28. 28.
    Slesinger N, Shimizu T, Arafath ARA, Poursartip A (2009) Heat transfer coefficient distribution. ICCM 17th, 27 Jul - 31 Jul 1–10Google Scholar
  29. 29.
    Anderson JP, Altan MC (2012) Properties of composite cylinders fabricated by bladder assisted composite manufacturing. J Eng Mater Technol 134:044501. CrossRefGoogle Scholar
  30. 30.
    Kar KK (2016) Composite materials: processing, applications, characterizations. Springer Berlin Heidelberg, BerlinGoogle Scholar
  31. 31.
    Vita A, Castorani V, Mandolini M, Papetti A, Germani M (2019) Cost and temperature homogeneity optimization of the heating system for composite materials air press molding. Comput Des Appl 16:1084–1097. Google Scholar
  32. 32.
    ISO-International Organization for Standardization (2006) Environmental management—life cycle assessment—principles and framework. ISO EN:14040Google Scholar
  33. 33.
    ISO-International Organization for Standardization (2006) Environmental management—life cycle assessment—requirements and guidelines. ISO EN 14044Google Scholar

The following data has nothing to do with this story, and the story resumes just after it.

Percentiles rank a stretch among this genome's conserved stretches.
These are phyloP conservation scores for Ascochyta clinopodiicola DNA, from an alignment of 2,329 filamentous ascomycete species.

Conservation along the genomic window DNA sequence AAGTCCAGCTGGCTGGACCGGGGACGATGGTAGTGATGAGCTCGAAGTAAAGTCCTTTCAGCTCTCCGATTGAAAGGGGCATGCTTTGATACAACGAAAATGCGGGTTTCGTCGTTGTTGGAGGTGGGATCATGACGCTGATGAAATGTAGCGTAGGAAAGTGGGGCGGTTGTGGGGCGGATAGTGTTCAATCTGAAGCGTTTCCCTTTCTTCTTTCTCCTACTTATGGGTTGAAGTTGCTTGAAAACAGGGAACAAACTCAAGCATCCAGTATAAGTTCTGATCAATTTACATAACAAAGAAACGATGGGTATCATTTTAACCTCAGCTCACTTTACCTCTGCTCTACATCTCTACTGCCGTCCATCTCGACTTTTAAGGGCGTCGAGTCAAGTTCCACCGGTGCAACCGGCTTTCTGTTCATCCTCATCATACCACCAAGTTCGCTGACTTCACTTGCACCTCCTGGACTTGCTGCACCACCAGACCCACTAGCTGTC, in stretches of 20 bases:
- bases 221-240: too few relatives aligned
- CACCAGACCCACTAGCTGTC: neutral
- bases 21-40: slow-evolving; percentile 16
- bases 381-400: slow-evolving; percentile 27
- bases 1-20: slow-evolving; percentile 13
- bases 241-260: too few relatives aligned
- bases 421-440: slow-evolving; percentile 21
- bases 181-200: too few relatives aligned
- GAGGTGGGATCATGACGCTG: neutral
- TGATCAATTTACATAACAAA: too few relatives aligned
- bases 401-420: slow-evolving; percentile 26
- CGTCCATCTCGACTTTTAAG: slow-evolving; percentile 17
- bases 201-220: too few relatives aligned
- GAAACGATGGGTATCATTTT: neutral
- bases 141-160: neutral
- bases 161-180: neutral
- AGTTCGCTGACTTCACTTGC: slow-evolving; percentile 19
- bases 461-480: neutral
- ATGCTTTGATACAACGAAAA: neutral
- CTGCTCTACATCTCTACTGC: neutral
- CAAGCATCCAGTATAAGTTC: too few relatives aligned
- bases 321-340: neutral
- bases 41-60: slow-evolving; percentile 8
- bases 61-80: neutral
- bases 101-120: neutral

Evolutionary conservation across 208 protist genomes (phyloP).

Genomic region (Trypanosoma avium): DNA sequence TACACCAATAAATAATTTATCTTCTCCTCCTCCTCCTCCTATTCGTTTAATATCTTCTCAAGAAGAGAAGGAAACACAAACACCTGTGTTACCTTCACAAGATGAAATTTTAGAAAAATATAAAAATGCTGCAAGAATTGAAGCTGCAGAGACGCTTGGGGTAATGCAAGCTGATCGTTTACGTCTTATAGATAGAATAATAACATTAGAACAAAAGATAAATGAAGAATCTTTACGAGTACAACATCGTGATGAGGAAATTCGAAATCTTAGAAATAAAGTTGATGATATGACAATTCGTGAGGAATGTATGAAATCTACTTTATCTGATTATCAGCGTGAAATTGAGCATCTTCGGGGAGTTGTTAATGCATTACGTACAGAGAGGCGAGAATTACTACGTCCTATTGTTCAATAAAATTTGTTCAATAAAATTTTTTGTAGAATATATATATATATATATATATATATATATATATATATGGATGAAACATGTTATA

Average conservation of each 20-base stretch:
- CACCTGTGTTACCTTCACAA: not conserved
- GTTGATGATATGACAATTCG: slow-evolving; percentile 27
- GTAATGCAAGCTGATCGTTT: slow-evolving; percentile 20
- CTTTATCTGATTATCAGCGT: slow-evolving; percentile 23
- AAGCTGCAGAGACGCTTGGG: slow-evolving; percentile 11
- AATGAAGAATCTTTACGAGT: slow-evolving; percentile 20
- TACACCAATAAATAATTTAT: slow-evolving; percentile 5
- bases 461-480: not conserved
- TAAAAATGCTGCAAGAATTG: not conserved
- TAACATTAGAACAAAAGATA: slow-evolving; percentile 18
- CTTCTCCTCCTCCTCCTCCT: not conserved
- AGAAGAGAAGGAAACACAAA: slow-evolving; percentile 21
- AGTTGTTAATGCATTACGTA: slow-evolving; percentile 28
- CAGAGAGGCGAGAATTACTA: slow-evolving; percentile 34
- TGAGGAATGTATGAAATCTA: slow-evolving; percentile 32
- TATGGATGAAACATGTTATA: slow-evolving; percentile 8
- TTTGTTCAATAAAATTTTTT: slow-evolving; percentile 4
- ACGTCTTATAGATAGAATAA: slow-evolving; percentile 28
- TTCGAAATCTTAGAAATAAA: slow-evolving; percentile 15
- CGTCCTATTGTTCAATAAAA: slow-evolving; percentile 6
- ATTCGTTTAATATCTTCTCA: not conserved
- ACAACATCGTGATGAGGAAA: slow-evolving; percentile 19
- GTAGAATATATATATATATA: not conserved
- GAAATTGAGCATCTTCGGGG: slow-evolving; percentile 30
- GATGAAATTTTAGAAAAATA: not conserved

34. 34.
    Wernet G, Bauer C, Steubing B, Reinhard J, Moreno-Ruiz E, Weidema B (2016) The ecoinvent database version 3 (part I): overview and methodology. Int J Life Cycle Assess 21:1218–1230. CrossRefGoogle Scholar
  35. 35.
    Duverlie P, Castelain JM (1999) Cost estimation during design step: parametric method versus case based reasoning method. Int J Adv Manuf Technol 15:895–906. CrossRefGoogle Scholar
  36. 36.
    Khalil YF (2017) Eco-efficient lightweight carbon-fiber reinforced polymer for environmentally greener commercial aviation industry. Sustain Prod Consum 12:16–26. CrossRefGoogle Scholar
  37. 37.
    (2016) EUROPEAN ALUMINIUM, Recycling aluminium a pathway to a sustainable economy. Accessed 22 Feb 2019
  38. 38.
    Goedkoop M, Heijungs R, De Schryver A, et al (2013) ReCiPe 2008. A LCIA method which comprises harmonised category indicators at the midpoint and the endpoint level. Characterisation. A life cycle impact … 133. Accessed 8 Feb 2019
  39. 39.
    Solomon S, Qin D, Manning M et al (2007) IPCC, 2007: climate change 2007: the physical science basis. Contribution of Working Group I to the Fourth Assessment Report of the Intergovernmental Panel on Climate Change, CambridgeGoogle Scholar

Copyright information

© Springer-Verlag London Ltd., part of Springer Nature 2019

Authors and Affiliations

  1. 1.Università Politecnica delle MarcheAnconaItaly
  2. 2.Università degli Studi della TusciaViterboItaly

Personalised recommendations